Making such growth feel easy without seeming earnest is not the easiest thing to balance, but that The Dirty Nil seems do it so well and easily here is truly impressive. The proof is in the listening; as soon as stylus sinks into the A-side of the album and “Celebration” opens it, listeners may find themselves stunned expressionless as singer/guitarist Luke Bentham grinds out the single best glam metal guitar figure captured in song since since the height of glam metal crested in 1989, and then earnestly sets the framework for the song up with assistance from bassist Sam Tomlinson and drummer Kyle Fisher. The results are absolutely flabbergasting; Bentham’s guitar both stretches and pounds unrelentingly and, when he sings, he proves that it only took him three albums to grow into his sound and stature as lines like, “Cause the way that you hold me while the world’s on fire, is a gift that commands me, and requires a celebration” melt listeners’ faces with a presence which is timeless in that it echoes all the greatest lords of rock since the music really began to appreciate spectacle in the Seventies.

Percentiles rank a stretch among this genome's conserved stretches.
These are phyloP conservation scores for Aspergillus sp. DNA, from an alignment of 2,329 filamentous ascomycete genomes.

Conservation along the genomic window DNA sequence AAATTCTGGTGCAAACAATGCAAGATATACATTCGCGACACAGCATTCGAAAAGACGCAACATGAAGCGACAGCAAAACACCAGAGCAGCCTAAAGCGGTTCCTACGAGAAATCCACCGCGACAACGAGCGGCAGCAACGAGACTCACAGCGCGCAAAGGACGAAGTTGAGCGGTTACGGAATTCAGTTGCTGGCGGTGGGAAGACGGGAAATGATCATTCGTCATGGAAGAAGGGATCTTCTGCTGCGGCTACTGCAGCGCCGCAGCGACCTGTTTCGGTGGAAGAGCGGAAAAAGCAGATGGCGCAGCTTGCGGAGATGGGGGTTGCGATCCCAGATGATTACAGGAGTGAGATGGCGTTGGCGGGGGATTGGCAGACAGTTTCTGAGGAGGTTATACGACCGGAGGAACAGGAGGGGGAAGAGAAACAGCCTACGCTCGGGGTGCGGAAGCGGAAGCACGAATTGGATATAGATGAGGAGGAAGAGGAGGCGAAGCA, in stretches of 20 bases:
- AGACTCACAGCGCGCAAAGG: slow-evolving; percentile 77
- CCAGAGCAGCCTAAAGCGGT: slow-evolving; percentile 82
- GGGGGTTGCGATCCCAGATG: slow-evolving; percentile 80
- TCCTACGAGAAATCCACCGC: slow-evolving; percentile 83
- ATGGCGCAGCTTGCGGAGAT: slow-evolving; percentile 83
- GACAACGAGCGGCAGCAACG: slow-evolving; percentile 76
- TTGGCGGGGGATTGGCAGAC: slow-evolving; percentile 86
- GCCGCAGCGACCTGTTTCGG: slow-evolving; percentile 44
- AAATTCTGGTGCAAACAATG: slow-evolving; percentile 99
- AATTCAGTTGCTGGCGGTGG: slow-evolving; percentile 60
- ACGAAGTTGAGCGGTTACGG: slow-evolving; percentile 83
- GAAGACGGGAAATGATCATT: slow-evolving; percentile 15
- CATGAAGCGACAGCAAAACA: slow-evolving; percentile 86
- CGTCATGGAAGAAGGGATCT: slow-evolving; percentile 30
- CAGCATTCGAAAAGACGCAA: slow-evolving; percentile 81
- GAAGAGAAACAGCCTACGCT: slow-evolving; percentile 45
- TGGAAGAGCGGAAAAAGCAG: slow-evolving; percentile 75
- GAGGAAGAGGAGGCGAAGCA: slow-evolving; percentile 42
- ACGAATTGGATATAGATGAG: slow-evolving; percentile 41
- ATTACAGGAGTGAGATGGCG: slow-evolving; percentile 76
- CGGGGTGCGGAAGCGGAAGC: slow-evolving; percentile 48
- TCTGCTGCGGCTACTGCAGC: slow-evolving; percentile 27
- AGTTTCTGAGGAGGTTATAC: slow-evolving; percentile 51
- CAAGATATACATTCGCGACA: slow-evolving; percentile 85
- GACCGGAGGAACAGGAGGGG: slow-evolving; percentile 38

That is not to say the band wasn’t capable of producing as good as “Celebration” before, just that the maturation of the band and the quality of “Celebration” as both a song and performance piece is undeniable and spectacular.